Early in my career, I managed the Demand Management process for a food processor. Our primary business was private label production, so we had a large number of SKU’s. Trying to forecast them...Read more »
Effective Sales Organization Structures
In nearly every industry and particularly those in B2B markets, the sales organization is the lifeblood of a company’s growth. While these teams are universally tasked with the same goal, namely creating revenue from new accounts and driving incremental sales from existing accounts, we have seen sales organizations structured in many ways, with varying results. Often, these teams are overly reliant on a handful of superstar salespeople and lack the leadership, organization, tools, and accountability necessary to grow to the next level.
Sales organizations that are truly effective grow and evolve over time, often through four phases of evolution:
- Hunter Founder
- One-Man Bands
- Market Teams
In the early stages of a company’s development, sales organizations are often composed of the company’s founder or a single sales leader driving the company’s growth. Given the dual role, sales processes and tools are limited or nonexistent. Sales efforts rely on the personal connections and outreach of the founder or single sales leader. Inbound efforts and account management may be performed as part of the service and support organization’s responsibilities, and concerted sales efforts are often a secondary concern at this point.
In the next stage of a company’s development, sales organizations comprise a collection of one-man bands, typically reporting to a VP of Sales. Each of these salespeople are responsible for prospecting, qualifying, and closing new business. They are often assigned a specific geographic territory and given quotas as annual sales goals. A variety of activities, including new customer calls, meetings, proposals, and closings, are measured and tracked against targets as each salesperson drives towards their individual quotas.
While this structure can be effective for a period, the One-Man Band model, which relies on individuals to perform the full spectrum of sales tasks, lacks the scalability and efficiency necessary to drive significant long-term growth.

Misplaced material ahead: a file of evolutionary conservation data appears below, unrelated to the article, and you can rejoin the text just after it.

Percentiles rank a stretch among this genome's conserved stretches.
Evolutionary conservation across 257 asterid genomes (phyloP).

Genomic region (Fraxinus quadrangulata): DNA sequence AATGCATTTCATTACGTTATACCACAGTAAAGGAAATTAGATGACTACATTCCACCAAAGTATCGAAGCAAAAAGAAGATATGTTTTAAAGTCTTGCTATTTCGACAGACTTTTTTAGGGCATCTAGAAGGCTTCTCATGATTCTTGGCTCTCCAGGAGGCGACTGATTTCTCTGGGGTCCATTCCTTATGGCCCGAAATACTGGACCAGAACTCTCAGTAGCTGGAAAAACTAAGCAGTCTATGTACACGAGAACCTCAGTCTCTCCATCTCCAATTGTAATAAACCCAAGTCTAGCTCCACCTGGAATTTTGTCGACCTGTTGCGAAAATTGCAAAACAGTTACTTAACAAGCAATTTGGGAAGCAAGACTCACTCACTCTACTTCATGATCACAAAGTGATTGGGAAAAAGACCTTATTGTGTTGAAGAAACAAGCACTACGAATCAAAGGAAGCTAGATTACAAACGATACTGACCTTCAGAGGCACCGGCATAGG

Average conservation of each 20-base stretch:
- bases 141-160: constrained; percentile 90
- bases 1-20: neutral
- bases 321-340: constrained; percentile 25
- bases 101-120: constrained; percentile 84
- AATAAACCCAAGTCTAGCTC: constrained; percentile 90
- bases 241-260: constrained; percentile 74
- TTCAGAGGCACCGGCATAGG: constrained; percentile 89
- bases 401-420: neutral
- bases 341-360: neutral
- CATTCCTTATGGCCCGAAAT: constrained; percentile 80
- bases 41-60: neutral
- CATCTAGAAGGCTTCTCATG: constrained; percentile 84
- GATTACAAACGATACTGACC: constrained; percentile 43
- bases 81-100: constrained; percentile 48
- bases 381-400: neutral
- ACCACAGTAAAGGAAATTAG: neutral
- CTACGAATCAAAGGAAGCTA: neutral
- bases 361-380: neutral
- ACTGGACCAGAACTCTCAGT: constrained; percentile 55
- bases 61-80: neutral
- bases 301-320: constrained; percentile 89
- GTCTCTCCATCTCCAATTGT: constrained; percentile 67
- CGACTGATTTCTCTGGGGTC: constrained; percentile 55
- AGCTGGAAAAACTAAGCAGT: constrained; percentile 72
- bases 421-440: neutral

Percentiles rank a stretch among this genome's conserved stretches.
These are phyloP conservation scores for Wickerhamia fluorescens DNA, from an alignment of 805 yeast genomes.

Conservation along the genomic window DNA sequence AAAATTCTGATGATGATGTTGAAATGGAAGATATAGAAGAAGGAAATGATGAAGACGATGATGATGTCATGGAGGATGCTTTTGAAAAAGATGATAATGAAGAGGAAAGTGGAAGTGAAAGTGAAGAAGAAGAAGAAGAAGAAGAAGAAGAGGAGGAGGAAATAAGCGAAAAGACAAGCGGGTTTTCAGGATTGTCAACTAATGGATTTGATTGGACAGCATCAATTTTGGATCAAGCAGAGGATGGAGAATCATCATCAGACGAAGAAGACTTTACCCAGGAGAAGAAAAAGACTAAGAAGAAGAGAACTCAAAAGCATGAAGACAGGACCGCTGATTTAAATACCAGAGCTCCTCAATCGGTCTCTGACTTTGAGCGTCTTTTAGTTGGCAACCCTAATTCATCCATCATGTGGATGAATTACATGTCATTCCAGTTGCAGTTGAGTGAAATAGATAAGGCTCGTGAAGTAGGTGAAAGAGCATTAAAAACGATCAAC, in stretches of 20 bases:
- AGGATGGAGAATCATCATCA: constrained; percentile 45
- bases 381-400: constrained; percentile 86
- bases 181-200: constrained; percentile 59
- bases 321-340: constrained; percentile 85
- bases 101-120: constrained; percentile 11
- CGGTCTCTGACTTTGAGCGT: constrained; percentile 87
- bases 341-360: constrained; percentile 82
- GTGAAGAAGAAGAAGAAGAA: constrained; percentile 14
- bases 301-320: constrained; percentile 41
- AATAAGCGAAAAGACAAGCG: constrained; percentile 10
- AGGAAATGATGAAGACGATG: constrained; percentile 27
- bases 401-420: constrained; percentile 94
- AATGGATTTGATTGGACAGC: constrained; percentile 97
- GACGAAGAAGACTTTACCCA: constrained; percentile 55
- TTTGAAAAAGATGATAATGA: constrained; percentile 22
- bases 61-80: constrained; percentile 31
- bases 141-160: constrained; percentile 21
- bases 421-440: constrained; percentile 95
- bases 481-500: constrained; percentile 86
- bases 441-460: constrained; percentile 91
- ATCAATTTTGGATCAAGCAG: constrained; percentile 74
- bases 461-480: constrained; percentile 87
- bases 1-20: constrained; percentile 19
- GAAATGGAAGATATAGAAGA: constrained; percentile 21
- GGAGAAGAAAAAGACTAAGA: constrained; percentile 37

Phase 3 sales organizations morph from a collection of individual utility players to a system of specialists focused on one of the four fundamental aspects of the sales conversion process.
- Sales Development – Outbound: These sales reps are the hunters that focus on prospecting and qualifying new leads, which are then handed off to the Account Executives. Often termed Outside Sales, these professionals are in the field, networking and uncovering new potential opportunities.
- Sales Development – Inbound: A second group of sales reps handle inbound, warm leads that come from the company’s advertising, marketing, and other lead generation efforts, including webinars, word of mouth, and online SEO. All inbound leads are routed to this team, and then qualified leads are passed to Account Executives.
- Closing the Deal: Account Executives receive qualified leads from the sales development team and focus their time and energy on closing the sale. Typically, these are the company’s more senior and experienced sales professionals.
- Ongoing Account Management: Newly converted customers are transitioned to a customer success account manager, who serves as an ongoing point of contact, handles documentation and any other onboarding, and is responsible for ongoing customer success and mining follow-on opportunities.
The fourth phase of sales organizational structure builds on the specialist framework, creating multiple teams focused on particular target market segments, product lines, or geographies. Each of these teams comprises a combination of specialists, so that the full spectrum of the sales conversion process occurs within each group. The composition of the four types of specialists within each team may vary depending on the nature of the sales process within a given market. As an example, one team may have an extra Inbound Sales Development Rep to handle higher volumes of incoming prospects, while another may have an extra Account Executive if their closing process is more time-intensive.
Leadership and Process Discipline
No matter which sales organization structure your company implements, effective sales leadership is critical. The best sales leaders create a culture of discipline, accountability, and transparency that permeates the sales team and focuses on key activities known to support the company’s strategic growth initiatives. Activity tracking, weekly sales team calls, rigorous pipeline reporting, and targeted compensation are key tools effective sales leaders use to manage their teams and report out to the company’s executives.
Fahrenheit’s team of seasoned Sales Management consultants bring their decades of experience in leading sales organizations to bear in helping our clients improve their sales teams and ultimately drive top-line growth. Contact us today to see how we can help you drive outpaced revenue growth through instilling accountability and rigor in your sales organization.
About the Author
Jonathan Brabrand is a Managing Director at Fahrenheit. He is passionate about helping businesses prosper and maximize value to their employees, customers, communities, and owners. Instilled with a spirit of entrepreneurism from a young age, Jonathan draws on his experience as a business owner, trusted strategic advisor, and investment banker to identify and overcome the challenges clients face.